Page:A History of the Inquisition of the Middle Ages-Volume I .pdf/482

From Wikisource
Jump to navigation Jump to search
This page has been proofread, but needs to be validated.

ment, we have seen how readily it might, by failure of purgation, or by repetition, grow into technical hercsy and relapse, incurring the gravest penalties, including relaxation to the secular arm. Not less conclusive to the real import of the inquisitorial organization is the argument of Zanghino, that if a heretic repents, confesses to is priest, accepts and performs penance and receives absolution, however he may be relieved from hell and pardoned in the sight of God, he is not released from temporal punishment, and is still subject to prosecution by the Inquisition. It would not abandon its prey, while yet it could not impugn the efficacy of the sacrament of penitence, and such difficulties were eluded by forbidding priests to take cognizance of heresy, which was reserved for bishops and inquisitors.[1]

The penances customarily imposcd by the Inquisition were comparatively few in mumber. They consisted, firstly, of pious observances recitation of prayers, frequenting of churches, the discipline, fasting, pilgrimages, and fines nominally for pious uses, such as a confessor might impose on his ordinary penitents. These were for offences of trifling import. Next in grade are the "penæ confusibiles" — the humiliating and degrading penances, of which the most important was the wearing of yellow crosses sewed upon the garments; and, finally, the severest punishment among those strictly within the competence of the Holy Office, the "murus," or prison. Confiscation, as I have said, was an incident, and the stake, like it, was the affair of the secular power; and though both were really controlled by the inquisitor, they will be more conveniently considered separately. The Councils of Narbonne and Béziers, in addition, prescribe a purely temporal punishment-banishment, either temporary or perpetual but this would appear to have been so rarely employed that it may be disregarded, although in the earlier period it occasionally occurs in sentences, or is found among the penances to which repentant heretics pledged themselves to submit.[2]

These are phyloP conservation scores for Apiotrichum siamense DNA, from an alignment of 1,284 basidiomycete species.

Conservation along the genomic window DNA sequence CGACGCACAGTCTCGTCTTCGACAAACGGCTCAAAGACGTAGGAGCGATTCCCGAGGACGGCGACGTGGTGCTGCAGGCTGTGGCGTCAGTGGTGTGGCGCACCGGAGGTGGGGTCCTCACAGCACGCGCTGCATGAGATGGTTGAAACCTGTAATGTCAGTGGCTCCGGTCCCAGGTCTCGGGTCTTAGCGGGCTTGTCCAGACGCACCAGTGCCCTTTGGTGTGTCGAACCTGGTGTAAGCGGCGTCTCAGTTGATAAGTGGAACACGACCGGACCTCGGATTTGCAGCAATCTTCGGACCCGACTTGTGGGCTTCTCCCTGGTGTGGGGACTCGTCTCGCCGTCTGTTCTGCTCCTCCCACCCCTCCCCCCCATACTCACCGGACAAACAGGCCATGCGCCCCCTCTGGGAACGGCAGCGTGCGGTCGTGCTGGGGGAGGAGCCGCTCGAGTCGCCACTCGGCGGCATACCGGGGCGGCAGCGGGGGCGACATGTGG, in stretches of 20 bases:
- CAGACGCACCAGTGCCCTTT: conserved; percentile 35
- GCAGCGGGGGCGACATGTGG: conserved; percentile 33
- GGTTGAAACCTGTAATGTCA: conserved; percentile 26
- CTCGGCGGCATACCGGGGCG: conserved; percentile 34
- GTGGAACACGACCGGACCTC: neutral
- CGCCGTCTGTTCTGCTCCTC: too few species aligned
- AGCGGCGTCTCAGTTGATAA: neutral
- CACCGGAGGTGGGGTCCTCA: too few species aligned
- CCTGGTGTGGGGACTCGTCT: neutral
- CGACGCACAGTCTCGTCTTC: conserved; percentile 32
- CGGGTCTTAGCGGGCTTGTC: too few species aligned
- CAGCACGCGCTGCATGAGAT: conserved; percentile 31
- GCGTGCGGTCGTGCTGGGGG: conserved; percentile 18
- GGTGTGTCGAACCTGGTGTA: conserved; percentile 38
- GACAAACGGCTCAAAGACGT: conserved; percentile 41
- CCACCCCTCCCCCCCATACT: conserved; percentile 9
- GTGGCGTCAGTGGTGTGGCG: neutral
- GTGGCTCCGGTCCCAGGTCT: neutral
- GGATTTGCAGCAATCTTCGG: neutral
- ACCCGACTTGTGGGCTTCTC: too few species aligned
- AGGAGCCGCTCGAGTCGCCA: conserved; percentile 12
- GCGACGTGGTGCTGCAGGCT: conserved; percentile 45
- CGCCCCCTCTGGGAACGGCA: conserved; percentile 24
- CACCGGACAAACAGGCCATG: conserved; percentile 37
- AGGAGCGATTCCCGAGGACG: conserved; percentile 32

1. Concil. Tarraconens, ann. 1242.-Innoc. PP. IV. Bul. Noverit unicersitas, 1251 (Mag. Bull. Rom. 1. 103).-Bern. Guidon. Practica P. rv. (Dont, XXX.) Eymeric. Direct. Inquis. pp. 368-72, 376-8.-Zanchini Tract. de Hæret. c. xxxiii.
  2. Concil. Narbonn. ann. 1214 c. 8.-Concil. Biterrens. ann. 1246, Append. c 28.-Coll Doat, XXI. 200.-MSS. 1ib. Nat., fonds latin, No. 9992.